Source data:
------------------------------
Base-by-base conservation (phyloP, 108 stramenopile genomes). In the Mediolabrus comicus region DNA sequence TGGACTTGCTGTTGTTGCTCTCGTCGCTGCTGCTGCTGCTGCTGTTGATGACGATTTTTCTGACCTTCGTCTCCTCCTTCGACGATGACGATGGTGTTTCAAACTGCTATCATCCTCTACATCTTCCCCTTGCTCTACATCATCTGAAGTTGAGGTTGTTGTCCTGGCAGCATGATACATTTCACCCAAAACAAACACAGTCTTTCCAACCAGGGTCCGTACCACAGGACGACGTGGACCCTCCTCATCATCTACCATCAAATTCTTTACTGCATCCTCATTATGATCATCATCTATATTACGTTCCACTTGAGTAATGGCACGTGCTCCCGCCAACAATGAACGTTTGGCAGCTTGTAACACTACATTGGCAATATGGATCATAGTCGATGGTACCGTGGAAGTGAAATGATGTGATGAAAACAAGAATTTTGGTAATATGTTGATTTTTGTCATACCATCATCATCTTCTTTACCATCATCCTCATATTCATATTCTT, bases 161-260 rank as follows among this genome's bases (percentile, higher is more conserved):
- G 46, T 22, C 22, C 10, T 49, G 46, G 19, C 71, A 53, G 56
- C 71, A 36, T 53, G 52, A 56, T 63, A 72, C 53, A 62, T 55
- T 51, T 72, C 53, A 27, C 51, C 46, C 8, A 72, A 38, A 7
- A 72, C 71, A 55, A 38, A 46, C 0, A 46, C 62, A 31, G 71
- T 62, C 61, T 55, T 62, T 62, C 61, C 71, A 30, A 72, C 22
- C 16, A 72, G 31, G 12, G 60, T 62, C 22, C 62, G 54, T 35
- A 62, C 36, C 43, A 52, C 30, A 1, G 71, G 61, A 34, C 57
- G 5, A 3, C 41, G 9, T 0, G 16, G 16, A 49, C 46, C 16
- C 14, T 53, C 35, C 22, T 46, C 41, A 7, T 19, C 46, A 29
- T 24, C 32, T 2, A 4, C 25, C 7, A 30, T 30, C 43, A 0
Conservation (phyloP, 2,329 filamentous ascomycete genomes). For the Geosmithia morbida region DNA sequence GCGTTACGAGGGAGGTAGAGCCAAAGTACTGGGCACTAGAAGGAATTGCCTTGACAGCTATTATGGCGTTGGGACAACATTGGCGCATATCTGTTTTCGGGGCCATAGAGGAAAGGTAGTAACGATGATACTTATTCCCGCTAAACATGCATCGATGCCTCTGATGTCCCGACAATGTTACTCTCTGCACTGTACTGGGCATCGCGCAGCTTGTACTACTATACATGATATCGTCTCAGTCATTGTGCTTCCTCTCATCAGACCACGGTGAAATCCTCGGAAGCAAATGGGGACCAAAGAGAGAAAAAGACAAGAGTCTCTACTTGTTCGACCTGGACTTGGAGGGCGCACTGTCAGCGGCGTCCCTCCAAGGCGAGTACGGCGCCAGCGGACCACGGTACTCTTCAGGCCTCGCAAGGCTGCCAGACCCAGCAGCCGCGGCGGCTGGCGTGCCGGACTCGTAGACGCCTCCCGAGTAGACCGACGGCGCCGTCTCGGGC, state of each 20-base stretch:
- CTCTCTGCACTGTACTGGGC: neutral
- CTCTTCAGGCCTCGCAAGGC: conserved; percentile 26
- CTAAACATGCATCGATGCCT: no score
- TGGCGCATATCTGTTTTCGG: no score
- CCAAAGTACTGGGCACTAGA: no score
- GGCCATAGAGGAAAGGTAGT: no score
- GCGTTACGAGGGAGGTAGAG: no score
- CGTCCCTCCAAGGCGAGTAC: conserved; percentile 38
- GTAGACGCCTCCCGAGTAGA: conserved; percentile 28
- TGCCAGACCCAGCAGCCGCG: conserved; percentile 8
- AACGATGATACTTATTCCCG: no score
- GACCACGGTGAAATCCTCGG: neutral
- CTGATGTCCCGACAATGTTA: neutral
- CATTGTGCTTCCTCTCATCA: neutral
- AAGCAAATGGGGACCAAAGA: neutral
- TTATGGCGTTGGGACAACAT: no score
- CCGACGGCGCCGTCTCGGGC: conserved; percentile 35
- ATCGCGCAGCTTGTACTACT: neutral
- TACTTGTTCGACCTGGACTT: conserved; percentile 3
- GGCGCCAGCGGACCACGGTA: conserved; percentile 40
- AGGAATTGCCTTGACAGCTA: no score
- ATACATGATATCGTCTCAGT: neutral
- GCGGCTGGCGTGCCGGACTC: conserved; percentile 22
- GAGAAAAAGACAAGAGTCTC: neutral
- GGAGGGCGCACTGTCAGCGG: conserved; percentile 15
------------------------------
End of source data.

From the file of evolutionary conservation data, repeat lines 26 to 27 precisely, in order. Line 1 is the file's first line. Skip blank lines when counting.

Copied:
- CATTGTGCTTCCTCTCATCA: neutral
- AAGCAAATGGGGACCAAAGA: neutral